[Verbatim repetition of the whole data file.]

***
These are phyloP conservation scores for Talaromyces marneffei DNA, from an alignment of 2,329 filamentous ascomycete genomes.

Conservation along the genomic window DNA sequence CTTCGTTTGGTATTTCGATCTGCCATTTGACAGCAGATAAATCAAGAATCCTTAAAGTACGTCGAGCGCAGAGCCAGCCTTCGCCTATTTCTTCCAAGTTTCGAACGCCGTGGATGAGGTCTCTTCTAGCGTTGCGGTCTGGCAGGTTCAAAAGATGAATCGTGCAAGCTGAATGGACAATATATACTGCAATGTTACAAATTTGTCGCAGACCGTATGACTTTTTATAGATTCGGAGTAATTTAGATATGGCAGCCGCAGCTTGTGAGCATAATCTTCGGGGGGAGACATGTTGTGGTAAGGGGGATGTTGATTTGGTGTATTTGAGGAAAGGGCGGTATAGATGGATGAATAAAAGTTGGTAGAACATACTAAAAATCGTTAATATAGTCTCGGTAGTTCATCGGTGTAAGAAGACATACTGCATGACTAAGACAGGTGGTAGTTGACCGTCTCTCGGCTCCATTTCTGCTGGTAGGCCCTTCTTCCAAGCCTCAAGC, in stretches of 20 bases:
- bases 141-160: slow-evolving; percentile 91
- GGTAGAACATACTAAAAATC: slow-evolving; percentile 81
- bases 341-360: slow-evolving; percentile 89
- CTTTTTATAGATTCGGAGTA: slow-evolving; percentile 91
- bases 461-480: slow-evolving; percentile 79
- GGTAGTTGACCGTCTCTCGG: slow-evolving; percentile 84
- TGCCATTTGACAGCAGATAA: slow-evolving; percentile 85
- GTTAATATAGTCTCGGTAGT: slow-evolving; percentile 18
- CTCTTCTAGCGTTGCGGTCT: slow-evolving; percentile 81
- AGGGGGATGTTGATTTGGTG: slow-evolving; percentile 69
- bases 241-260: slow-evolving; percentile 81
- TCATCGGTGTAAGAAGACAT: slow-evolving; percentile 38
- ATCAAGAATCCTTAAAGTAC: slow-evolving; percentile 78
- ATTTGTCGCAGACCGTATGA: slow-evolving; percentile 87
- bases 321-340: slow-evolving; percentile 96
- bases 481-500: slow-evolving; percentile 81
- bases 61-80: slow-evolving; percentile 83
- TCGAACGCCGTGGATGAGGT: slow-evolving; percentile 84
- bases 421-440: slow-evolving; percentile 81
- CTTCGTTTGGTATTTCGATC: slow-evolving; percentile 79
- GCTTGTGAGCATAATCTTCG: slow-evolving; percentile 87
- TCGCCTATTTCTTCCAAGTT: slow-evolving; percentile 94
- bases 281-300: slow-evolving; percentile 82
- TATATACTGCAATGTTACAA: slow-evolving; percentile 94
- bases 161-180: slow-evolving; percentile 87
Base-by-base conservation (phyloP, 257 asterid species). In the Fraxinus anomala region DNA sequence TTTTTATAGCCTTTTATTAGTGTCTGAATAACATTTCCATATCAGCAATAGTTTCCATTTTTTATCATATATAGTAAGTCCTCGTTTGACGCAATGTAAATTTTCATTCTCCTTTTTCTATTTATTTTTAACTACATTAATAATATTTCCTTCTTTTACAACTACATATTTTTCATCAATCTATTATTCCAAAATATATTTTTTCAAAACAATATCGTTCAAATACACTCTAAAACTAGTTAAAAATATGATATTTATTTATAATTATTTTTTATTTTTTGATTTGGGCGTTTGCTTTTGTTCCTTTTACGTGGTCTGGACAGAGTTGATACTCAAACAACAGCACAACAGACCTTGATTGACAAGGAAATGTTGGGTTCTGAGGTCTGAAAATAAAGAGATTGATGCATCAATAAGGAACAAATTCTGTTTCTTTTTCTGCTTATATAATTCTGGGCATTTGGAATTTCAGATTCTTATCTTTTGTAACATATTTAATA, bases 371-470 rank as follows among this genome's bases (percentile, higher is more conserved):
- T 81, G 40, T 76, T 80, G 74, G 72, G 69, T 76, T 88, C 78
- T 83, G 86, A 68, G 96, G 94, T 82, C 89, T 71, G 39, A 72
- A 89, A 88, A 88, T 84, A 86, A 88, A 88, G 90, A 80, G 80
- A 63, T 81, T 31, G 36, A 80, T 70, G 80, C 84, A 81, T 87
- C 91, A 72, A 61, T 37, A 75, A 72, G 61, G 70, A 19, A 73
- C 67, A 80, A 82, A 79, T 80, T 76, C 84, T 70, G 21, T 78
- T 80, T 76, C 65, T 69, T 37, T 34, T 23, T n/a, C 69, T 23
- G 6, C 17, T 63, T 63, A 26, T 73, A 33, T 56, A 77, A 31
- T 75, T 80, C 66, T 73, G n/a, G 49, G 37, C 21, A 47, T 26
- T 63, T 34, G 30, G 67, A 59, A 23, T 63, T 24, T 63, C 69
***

These are phyloP conservation scores for Talaromyces marneffei DNA, from an alignment of 2,329 filamentous ascomycete genomes.

Conservation along the genomic window DNA sequence CTTCGTTTGGTATTTCGATCTGCCATTTGACAGCAGATAAATCAAGAATCCTTAAAGTACGTCGAGCGCAGAGCCAGCCTTCGCCTATTTCTTCCAAGTTTCGAACGCCGTGGATGAGGTCTCTTCTAGCGTTGCGGTCTGGCAGGTTCAAAAGATGAATCGTGCAAGCTGAATGGACAATATATACTGCAATGTTACAAATTTGTCGCAGACCGTATGACTTTTTATAGATTCGGAGTAATTTAGATATGGCAGCCGCAGCTTGTGAGCATAATCTTCGGGGGGAGACATGTTGTGGTAAGGGGGATGTTGATTTGGTGTATTTGAGGAAAGGGCGGTATAGATGGATGAATAAAAGTTGGTAGAACATACTAAAAATCGTTAATATAGTCTCGGTAGTTCATCGGTGTAAGAAGACATACTGCATGACTAAGACAGGTGGTAGTTGACCGTCTCTCGGCTCCATTTCTGCTGGTAGGCCCTTCTTCCAAGCCTCAAGC, in stretches of 20 bases:
- bases 141-160: slow-evolving; percentile 91
- GGTAGAACATACTAAAAATC: slow-evolving; percentile 81
- bases 341-360: slow-evolving; percentile 89
- CTTTTTATAGATTCGGAGTA: slow-evolving; percentile 91
- bases 461-480: slow-evolving; percentile 79
- GGTAGTTGACCGTCTCTCGG: slow-evolving; percentile 84
- TGCCATTTGACAGCAGATAA: slow-evolving; percentile 85
- GTTAATATAGTCTCGGTAGT: slow-evolving; percentile 18
- CTCTTCTAGCGTTGCGGTCT: slow-evolving; percentile 81
- AGGGGGATGTTGATTTGGTG: slow-evolving; percentile 69
- bases 241-260: slow-evolving; percentile 81
- TCATCGGTGTAAGAAGACAT: slow-evolving; percentile 38
- ATCAAGAATCCTTAAAGTAC: slow-evolving; percentile 78
- ATTTGTCGCAGACCGTATGA: slow-evolving; percentile 87
- bases 321-340: slow-evolving; percentile 96
- bases 481-500: slow-evolving; percentile 81
- bases 61-80: slow-evolving; percentile 83
- TCGAACGCCGTGGATGAGGT: slow-evolving; percentile 84
- bases 421-440: slow-evolving; percentile 81
- CTTCGTTTGGTATTTCGATC: slow-evolving; percentile 79
- GCTTGTGAGCATAATCTTCG: slow-evolving; percentile 87
- TCGCCTATTTCTTCCAAGTT: slow-evolving; percentile 94
- bases 281-300: slow-evolving; percentile 82
- TATATACTGCAATGTTACAA: slow-evolving; percentile 94
- bases 161-180: slow-evolving; percentile 87
Base-by-base conservation (phyloP, 257 asterid species). In the Fraxinus anomala region DNA sequence TTTTTATAGCCTTTTATTAGTGTCTGAATAACATTTCCATATCAGCAATAGTTTCCATTTTTTATCATATATAGTAAGTCCTCGTTTGACGCAATGTAAATTTTCATTCTCCTTTTTCTATTTATTTTTAACTACATTAATAATATTTCCTTCTTTTACAACTACATATTTTTCATCAATCTATTATTCCAAAATATATTTTTTCAAAACAATATCGTTCAAATACACTCTAAAACTAGTTAAAAATATGATATTTATTTATAATTATTTTTTATTTTTTGATTTGGGCGTTTGCTTTTGTTCCTTTTACGTGGTCTGGACAGAGTTGATACTCAAACAACAGCACAACAGACCTTGATTGACAAGGAAATGTTGGGTTCTGAGGTCTGAAAATAAAGAGATTGATGCATCAATAAGGAACAAATTCTGTTTCTTTTTCTGCTTATATAATTCTGGGCATTTGGAATTTCAGATTCTTATCTTTTGTAACATATTTAATA, bases 371-470 rank as follows among this genome's bases (percentile, higher is more conserved):
- T 81, G 40, T 76, T 80, G 74, G 72, G 69, T 76, T 88, C 78
- T 83, G 86, A 68, G 96, G 94, T 82, C 89, T 71, G 39, A 72
- A 89, A 88, A 88, T 84, A 86, A 88, A 88, G 90, A 80, G 80
- A 63, T 81, T 31, G 36, A 80, T 70, G 80, C 84, A 81, T 87
- C 91, A 72, A 61, T 37, A 75, A 72, G 61, G 70, A 19, A 73
- C 67, A 80, A 82, A 79, T 80, T 76, C 84, T 70, G 21, T 78
- T 80, T 76, C 65, T 69, T 37, T 34, T 23, T n/a, C 69, T 23
- G 6, C 17, T 63, T 63, A 26, T 73, A 33, T 56, A 77, A 31
- T 75, T 80, C 66, T 73, G n/a, G 49, G 37, C 21, A 47, T 26
- T 63, T 34, G 30, G 67, A 59, A 23, T 63, T 24, T 63, C 69